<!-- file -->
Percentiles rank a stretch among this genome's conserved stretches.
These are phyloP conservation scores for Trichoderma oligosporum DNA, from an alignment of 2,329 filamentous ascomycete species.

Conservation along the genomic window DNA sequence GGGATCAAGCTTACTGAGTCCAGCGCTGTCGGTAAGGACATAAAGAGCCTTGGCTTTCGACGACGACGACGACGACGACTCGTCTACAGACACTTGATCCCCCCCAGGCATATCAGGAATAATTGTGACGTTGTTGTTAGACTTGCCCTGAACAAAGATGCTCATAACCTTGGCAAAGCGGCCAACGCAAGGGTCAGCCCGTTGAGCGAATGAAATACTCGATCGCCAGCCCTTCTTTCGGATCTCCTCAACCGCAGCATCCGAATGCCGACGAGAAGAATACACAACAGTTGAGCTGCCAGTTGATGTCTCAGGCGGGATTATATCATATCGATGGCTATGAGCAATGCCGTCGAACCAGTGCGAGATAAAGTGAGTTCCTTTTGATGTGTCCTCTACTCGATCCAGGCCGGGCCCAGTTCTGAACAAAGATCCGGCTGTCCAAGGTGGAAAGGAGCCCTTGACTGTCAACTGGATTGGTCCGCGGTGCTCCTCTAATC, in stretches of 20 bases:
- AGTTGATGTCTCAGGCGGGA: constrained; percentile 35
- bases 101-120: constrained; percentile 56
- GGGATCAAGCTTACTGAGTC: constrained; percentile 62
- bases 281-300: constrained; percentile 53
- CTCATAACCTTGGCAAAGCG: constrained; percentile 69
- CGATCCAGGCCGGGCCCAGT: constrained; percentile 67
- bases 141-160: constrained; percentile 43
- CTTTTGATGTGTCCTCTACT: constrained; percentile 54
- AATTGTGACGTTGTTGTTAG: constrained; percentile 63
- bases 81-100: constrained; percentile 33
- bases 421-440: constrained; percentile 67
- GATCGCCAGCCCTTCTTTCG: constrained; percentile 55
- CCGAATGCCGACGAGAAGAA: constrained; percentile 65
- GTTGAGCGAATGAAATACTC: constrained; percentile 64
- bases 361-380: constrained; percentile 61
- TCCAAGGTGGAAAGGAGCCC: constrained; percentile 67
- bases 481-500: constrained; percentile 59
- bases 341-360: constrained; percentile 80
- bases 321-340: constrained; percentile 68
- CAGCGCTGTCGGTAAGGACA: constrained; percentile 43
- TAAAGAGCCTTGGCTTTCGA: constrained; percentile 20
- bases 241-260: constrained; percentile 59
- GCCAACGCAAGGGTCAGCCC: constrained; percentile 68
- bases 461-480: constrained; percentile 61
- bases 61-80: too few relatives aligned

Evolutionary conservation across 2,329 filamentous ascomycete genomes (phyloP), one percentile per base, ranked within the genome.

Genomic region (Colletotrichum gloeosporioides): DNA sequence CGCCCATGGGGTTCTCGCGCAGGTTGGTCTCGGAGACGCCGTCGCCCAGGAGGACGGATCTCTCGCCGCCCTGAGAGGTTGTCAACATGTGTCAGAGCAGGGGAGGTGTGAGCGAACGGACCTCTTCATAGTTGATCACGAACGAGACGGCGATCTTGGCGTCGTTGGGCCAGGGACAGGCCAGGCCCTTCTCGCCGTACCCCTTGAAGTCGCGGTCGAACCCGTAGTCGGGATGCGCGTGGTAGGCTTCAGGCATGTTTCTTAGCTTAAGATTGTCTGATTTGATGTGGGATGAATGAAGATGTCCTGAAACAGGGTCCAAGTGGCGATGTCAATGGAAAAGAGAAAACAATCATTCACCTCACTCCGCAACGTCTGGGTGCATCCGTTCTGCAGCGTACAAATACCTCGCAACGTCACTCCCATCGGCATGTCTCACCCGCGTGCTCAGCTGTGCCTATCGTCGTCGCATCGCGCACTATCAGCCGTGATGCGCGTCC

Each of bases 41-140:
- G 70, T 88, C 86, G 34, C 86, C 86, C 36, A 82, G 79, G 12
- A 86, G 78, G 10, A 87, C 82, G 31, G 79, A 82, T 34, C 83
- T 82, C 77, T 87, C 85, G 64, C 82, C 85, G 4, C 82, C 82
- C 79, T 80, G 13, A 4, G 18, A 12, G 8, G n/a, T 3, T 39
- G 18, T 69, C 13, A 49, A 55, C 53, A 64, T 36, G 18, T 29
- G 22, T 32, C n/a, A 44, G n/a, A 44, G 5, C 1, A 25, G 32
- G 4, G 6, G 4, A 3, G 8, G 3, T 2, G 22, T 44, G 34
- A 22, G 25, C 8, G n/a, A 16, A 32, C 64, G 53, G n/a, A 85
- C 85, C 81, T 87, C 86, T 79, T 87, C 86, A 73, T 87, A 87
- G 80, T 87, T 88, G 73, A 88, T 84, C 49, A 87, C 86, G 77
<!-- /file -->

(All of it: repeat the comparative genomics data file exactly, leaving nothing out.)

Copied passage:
Percentiles rank a stretch among this genome's conserved stretches.
These are phyloP conservation scores for Trichoderma oligosporum DNA, from an alignment of 2,329 filamentous ascomycete species.

Conservation along the genomic window DNA sequence GGGATCAAGCTTACTGAGTCCAGCGCTGTCGGTAAGGACATAAAGAGCCTTGGCTTTCGACGACGACGACGACGACGACTCGTCTACAGACACTTGATCCCCCCCAGGCATATCAGGAATAATTGTGACGTTGTTGTTAGACTTGCCCTGAACAAAGATGCTCATAACCTTGGCAAAGCGGCCAACGCAAGGGTCAGCCCGTTGAGCGAATGAAATACTCGATCGCCAGCCCTTCTTTCGGATCTCCTCAACCGCAGCATCCGAATGCCGACGAGAAGAATACACAACAGTTGAGCTGCCAGTTGATGTCTCAGGCGGGATTATATCATATCGATGGCTATGAGCAATGCCGTCGAACCAGTGCGAGATAAAGTGAGTTCCTTTTGATGTGTCCTCTACTCGATCCAGGCCGGGCCCAGTTCTGAACAAAGATCCGGCTGTCCAAGGTGGAAAGGAGCCCTTGACTGTCAACTGGATTGGTCCGCGGTGCTCCTCTAATC, in stretches of 20 bases:
- AGTTGATGTCTCAGGCGGGA: constrained; percentile 35
- bases 101-120: constrained; percentile 56
- GGGATCAAGCTTACTGAGTC: constrained; percentile 62
- bases 281-300: constrained; percentile 53
- CTCATAACCTTGGCAAAGCG: constrained; percentile 69
- CGATCCAGGCCGGGCCCAGT: constrained; percentile 67
- bases 141-160: constrained; percentile 43
- CTTTTGATGTGTCCTCTACT: constrained; percentile 54
- AATTGTGACGTTGTTGTTAG: constrained; percentile 63
- bases 81-100: constrained; percentile 33
- bases 421-440: constrained; percentile 67
- GATCGCCAGCCCTTCTTTCG: constrained; percentile 55
- CCGAATGCCGACGAGAAGAA: constrained; percentile 65
- GTTGAGCGAATGAAATACTC: constrained; percentile 64
- bases 361-380: constrained; percentile 61
- TCCAAGGTGGAAAGGAGCCC: constrained; percentile 67
- bases 481-500: constrained; percentile 59
- bases 341-360: constrained; percentile 80
- bases 321-340: constrained; percentile 68
- CAGCGCTGTCGGTAAGGACA: constrained; percentile 43
- TAAAGAGCCTTGGCTTTCGA: constrained; percentile 20
- bases 241-260: constrained; percentile 59
- GCCAACGCAAGGGTCAGCCC: constrained; percentile 68
- bases 461-480: constrained; percentile 61
- bases 61-80: too few relatives aligned

Evolutionary conservation across 2,329 filamentous ascomycete genomes (phyloP), one percentile per base, ranked within the genome.

Genomic region (Colletotrichum gloeosporioides): DNA sequence CGCCCATGGGGTTCTCGCGCAGGTTGGTCTCGGAGACGCCGTCGCCCAGGAGGACGGATCTCTCGCCGCCCTGAGAGGTTGTCAACATGTGTCAGAGCAGGGGAGGTGTGAGCGAACGGACCTCTTCATAGTTGATCACGAACGAGACGGCGATCTTGGCGTCGTTGGGCCAGGGACAGGCCAGGCCCTTCTCGCCGTACCCCTTGAAGTCGCGGTCGAACCCGTAGTCGGGATGCGCGTGGTAGGCTTCAGGCATGTTTCTTAGCTTAAGATTGTCTGATTTGATGTGGGATGAATGAAGATGTCCTGAAACAGGGTCCAAGTGGCGATGTCAATGGAAAAGAGAAAACAATCATTCACCTCACTCCGCAACGTCTGGGTGCATCCGTTCTGCAGCGTACAAATACCTCGCAACGTCACTCCCATCGGCATGTCTCACCCGCGTGCTCAGCTGTGCCTATCGTCGTCGCATCGCGCACTATCAGCCGTGATGCGCGTCC

Each of bases 41-140:
- G 70, T 88, C 86, G 34, C 86, C 86, C 36, A 82, G 79, G 12
- A 86, G 78, G 10, A 87, C 82, G 31, G 79, A 82, T 34, C 83
- T 82, C 77, T 87, C 85, G 64, C 82, C 85, G 4, C 82, C 82
- C 79, T 80, G 13, A 4, G 18, A 12, G 8, G n/a, T 3, T 39
- G 18, T 69, C 13, A 49, A 55, C 53, A 64, T 36, G 18, T 29
- G 22, T 32, C n/a, A 44, G n/a, A 44, G 5, C 1, A 25, G 32
- G 4, G 6, G 4, A 3, G 8, G 3, T 2, G 22, T 44, G 34
- A 22, G 25, C 8, G n/a, A 16, A 32, C 64, G 53, G n/a, A 85
- C 85, C 81, T 87, C 86, T 79, T 87, C 86, A 73, T 87, A 87
- G 80, T 87, T 88, G 73, A 88, T 84, C 49, A 87, C 86, G 77